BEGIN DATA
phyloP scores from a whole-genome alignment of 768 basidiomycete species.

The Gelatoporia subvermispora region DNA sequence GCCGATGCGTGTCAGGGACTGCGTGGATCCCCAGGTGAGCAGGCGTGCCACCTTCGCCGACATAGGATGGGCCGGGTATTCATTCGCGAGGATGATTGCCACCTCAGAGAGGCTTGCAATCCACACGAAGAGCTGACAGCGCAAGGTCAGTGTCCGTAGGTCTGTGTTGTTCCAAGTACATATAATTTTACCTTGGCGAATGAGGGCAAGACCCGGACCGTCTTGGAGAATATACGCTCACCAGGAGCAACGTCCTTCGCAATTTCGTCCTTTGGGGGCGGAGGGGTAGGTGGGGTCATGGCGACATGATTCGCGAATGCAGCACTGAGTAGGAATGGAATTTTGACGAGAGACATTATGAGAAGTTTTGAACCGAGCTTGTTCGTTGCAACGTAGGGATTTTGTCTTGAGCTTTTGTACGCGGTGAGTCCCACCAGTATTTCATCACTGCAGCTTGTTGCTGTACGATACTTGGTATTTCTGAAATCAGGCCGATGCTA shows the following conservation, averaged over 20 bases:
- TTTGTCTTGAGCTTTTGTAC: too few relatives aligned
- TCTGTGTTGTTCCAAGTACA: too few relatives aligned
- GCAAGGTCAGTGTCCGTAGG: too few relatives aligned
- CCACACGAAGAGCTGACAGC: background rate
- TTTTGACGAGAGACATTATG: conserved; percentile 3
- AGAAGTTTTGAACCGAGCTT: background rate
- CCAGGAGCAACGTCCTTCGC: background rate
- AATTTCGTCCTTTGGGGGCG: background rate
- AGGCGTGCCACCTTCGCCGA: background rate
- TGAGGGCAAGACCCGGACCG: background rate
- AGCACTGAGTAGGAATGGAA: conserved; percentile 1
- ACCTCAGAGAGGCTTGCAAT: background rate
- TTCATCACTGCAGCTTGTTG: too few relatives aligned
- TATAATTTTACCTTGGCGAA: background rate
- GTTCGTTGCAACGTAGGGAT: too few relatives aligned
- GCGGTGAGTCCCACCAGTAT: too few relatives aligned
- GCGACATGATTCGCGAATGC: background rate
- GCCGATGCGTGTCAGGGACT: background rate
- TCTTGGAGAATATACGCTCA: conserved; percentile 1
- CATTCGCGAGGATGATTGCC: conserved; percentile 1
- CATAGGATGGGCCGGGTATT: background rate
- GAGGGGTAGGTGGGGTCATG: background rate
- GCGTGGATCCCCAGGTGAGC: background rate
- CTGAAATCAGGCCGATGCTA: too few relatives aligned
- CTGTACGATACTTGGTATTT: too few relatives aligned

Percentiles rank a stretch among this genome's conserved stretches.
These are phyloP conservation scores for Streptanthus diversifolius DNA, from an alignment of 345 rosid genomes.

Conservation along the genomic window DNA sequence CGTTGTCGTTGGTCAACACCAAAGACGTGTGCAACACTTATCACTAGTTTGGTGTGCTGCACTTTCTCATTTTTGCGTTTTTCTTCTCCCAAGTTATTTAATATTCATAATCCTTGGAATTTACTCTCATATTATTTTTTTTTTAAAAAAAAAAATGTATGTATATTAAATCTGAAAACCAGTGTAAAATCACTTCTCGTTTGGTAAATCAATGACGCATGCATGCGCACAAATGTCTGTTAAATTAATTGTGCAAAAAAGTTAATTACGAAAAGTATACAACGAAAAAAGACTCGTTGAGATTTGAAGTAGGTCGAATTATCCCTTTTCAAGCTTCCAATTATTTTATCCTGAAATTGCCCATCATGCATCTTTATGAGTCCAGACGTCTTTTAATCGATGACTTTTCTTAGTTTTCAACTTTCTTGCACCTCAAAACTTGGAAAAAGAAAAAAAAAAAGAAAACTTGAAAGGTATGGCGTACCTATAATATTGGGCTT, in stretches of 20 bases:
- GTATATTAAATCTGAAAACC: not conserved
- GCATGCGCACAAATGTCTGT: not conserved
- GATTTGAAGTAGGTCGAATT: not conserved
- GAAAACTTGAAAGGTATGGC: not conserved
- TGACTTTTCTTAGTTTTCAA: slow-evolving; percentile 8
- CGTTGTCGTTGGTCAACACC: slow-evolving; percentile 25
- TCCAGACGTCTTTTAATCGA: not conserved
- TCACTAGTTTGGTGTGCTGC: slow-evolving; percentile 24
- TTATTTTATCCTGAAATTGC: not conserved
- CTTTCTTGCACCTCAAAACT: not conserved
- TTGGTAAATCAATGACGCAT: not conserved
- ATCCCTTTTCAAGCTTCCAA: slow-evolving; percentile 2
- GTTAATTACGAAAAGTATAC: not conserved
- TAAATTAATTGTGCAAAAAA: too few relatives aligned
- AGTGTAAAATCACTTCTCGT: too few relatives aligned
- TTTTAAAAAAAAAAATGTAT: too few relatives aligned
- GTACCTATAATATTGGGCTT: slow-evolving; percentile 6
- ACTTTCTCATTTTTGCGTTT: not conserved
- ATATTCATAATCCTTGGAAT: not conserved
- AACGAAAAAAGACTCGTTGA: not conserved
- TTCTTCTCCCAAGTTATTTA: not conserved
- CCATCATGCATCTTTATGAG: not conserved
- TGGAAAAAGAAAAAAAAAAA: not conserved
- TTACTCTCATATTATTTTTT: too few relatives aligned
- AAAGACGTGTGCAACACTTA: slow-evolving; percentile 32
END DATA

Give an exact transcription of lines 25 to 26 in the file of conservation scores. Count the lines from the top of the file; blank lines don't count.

- GCGTGGATCCCCAGGTGAGC: background rate
- CTGAAATCAGGCCGATGCTA: too few relatives aligned